Somewhere around mid-December, "Spider-Man: Turn Off the Dark," the $65 million Broadway production featuring music by U2's Bono and the Edge, almost began taking on the characteristics of the show's protagonist Peter Parker. Like Parker, who experienced bruises, concussions, and hard falls as he acclimated to his nascent super power, the musical had to endure its own much-publicized growing pains. Like Spider-Man, the show was ostracized thanks to its ballooning production cost, constant postponements, confusing plot, revolving door of actors, tabloid headlines and every else that could possibly go wrong when premiering a Broadway musical.
We were kind of expecting that by opening day the musical would overcome, rise above the hardships, and emerge as a superhero among the other shows on Broadway -- like Spider-Man. But the first reviews for "Turn Off the Dark" are out in some major publications, and they are not good. In fact, they are epically bad -- like a Spider-Man villain.
Let's put it this way: When one of the show's infamous and unplanned technical gaffes is recognized as the highlight of the night for both the crowd and the critic, that doesn't bode well for the rest of the production. But for the New York Times, witnessing one of the show's now-legendary "mechanical difficulties" after months of reading about them in the press was better than the musical as a whole. The New York Times says "Turn Off the Dark" is "not only the most expensive musical ever to hit Broadway; it may also rank among the worst." Ouch.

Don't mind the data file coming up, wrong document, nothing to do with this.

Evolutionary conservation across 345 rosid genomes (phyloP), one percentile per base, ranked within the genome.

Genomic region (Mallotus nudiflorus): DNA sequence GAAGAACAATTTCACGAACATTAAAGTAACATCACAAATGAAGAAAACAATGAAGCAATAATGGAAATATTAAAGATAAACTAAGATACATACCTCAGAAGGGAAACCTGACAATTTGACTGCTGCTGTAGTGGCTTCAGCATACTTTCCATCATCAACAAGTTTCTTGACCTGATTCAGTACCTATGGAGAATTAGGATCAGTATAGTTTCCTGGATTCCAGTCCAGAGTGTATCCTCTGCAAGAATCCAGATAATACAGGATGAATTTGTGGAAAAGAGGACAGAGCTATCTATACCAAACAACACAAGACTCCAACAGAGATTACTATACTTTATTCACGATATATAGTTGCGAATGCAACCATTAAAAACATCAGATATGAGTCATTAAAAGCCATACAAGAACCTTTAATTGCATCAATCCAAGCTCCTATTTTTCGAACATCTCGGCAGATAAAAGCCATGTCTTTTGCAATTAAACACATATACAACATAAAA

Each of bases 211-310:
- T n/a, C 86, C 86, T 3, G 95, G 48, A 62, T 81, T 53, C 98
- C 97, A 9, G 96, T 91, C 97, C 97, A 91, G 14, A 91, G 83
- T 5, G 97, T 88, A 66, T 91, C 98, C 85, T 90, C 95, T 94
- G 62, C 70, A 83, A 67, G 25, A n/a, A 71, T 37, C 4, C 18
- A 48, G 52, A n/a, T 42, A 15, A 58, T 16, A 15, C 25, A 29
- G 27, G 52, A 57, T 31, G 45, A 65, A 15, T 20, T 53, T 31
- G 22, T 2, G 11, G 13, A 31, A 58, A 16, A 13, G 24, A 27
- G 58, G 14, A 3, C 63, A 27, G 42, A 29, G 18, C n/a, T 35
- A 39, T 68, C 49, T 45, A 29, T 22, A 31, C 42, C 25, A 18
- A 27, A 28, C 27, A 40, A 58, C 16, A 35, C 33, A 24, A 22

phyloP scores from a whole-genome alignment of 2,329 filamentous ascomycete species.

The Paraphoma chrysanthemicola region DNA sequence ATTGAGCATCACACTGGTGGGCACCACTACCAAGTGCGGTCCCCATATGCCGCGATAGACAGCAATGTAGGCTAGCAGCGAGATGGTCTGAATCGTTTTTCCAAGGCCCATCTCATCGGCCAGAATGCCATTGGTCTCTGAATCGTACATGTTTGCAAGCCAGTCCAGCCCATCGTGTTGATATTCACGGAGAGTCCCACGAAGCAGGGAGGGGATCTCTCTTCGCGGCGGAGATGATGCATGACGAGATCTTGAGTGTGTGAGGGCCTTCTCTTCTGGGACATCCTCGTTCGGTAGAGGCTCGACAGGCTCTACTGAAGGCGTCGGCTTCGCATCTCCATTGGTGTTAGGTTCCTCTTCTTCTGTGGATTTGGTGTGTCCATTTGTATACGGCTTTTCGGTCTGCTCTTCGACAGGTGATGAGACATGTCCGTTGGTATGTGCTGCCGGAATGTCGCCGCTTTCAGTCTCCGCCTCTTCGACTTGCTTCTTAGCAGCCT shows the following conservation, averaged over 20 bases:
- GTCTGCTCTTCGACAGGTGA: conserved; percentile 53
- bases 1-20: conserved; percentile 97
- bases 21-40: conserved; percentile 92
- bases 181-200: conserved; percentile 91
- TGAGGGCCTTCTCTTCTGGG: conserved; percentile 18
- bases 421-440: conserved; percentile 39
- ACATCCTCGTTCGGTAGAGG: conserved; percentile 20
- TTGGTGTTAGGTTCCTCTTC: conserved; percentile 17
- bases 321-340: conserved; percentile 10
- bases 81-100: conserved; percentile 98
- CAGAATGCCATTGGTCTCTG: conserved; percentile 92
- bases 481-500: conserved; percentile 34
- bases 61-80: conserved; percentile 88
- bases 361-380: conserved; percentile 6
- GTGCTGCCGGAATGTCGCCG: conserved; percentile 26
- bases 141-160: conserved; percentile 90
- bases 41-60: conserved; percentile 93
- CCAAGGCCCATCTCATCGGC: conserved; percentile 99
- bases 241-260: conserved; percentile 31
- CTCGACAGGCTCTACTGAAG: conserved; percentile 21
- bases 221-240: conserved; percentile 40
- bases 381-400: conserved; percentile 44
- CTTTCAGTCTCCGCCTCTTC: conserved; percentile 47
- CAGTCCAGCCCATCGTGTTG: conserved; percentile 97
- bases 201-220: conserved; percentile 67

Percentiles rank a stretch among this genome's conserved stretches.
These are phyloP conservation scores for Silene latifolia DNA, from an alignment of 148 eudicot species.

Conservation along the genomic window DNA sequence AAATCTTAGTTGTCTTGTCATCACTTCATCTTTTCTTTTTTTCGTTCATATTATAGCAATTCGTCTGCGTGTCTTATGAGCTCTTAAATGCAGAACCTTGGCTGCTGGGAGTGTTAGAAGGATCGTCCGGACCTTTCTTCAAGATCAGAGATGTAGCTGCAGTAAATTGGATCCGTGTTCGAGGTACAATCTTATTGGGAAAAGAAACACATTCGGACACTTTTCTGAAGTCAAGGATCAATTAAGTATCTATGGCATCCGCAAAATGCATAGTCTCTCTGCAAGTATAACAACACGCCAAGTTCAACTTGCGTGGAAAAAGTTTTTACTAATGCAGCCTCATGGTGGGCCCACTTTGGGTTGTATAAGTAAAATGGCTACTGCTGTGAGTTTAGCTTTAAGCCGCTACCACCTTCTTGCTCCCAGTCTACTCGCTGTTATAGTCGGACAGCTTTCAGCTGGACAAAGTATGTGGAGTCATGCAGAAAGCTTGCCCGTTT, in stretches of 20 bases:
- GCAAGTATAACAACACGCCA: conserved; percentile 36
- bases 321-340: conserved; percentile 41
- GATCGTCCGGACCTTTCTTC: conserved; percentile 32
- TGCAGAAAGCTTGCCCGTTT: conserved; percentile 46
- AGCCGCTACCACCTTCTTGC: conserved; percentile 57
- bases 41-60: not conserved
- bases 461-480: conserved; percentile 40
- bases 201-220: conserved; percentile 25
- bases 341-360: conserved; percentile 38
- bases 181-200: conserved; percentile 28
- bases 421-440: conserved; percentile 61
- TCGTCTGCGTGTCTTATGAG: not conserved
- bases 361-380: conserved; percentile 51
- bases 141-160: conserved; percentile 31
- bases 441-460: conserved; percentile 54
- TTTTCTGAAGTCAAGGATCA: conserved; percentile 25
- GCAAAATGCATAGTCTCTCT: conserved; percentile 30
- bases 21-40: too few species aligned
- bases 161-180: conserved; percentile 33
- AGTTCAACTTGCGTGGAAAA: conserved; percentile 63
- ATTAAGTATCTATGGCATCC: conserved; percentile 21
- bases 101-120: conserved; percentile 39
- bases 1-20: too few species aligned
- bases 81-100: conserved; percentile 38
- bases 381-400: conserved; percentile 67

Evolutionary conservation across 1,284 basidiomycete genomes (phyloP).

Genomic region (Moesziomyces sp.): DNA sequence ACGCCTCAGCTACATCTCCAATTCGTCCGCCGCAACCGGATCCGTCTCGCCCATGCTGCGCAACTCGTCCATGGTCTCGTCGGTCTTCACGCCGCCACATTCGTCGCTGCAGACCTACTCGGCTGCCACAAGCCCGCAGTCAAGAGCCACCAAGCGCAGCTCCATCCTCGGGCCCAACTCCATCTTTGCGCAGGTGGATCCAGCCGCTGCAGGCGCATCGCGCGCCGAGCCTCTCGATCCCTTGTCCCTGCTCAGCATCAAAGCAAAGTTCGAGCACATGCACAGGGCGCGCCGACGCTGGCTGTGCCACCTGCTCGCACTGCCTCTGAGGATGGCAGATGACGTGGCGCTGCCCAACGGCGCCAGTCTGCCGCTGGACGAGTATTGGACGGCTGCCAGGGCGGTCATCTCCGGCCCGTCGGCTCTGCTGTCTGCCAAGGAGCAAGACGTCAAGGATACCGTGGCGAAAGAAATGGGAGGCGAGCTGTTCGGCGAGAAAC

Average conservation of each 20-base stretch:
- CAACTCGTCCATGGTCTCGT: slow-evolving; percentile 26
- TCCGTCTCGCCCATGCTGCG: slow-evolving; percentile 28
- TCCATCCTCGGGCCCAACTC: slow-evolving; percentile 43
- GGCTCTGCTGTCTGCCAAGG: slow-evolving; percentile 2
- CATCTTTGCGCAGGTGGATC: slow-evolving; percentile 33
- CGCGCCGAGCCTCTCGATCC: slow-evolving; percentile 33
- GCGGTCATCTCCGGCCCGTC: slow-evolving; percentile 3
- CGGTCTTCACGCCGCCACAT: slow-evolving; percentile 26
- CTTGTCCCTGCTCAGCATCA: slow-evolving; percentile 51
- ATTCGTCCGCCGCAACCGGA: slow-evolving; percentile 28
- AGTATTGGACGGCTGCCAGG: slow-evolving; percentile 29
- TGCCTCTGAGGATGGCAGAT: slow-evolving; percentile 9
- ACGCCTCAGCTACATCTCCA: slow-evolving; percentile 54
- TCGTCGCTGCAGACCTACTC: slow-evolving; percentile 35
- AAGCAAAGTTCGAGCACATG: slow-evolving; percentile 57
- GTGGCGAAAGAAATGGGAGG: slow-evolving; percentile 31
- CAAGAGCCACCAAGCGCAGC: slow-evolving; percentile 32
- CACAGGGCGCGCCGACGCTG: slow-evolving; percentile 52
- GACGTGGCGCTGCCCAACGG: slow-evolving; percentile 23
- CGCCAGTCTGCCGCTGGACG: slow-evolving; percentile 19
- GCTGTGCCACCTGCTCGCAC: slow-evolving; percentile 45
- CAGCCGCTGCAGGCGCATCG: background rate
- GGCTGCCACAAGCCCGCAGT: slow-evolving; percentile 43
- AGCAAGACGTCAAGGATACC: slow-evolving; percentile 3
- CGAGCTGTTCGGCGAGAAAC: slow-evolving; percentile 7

"'Spider-Man' is so grievously broken in every respect that it is beyond repair," writes critic Ben Brantley. But what about U2's score, the main attraction for music fans? "The songs by Bono and the Edge are rarely allowed to take full, attention-capturing form. Mostly they blur into a sustained electronic twang of varying volume, increasing and decreasing in intensity, like a persistent headache," Brantley adds.
One could argue that this is just one critic's opinion, but it really isn't. This compilation of 11 reviews of "Turn Off the Dark" reads like an Ivy League-educated episode of "Yo Momma," with each critic attempting to come up with a cleverer way to verbally eviscerate "Spider-Man." "After all this expenditure of talent and money, 'Spider-Man' is probably unfixable because too much has gone into making humans fly, which is not what they are good at. It imitates poorly what the 'Spider-Man' movies do brilliantly with computer graphics -- and without putting live actors in jeopardy," reads the review in Bloomberg, while the Hollywood Reporter says "Spider-Man is chaotic, dull and a little silly."
Despite the bad press, "Spider-Man: Turn Off the Dark" is still selling out at a decent pace, which is probably all producers care about after sinking $65 million into this critical train wreck. But somewhere, New York Times op-ed contributor Bono is probably very, very sad.
[Sad Bono photo made with Meme Generator]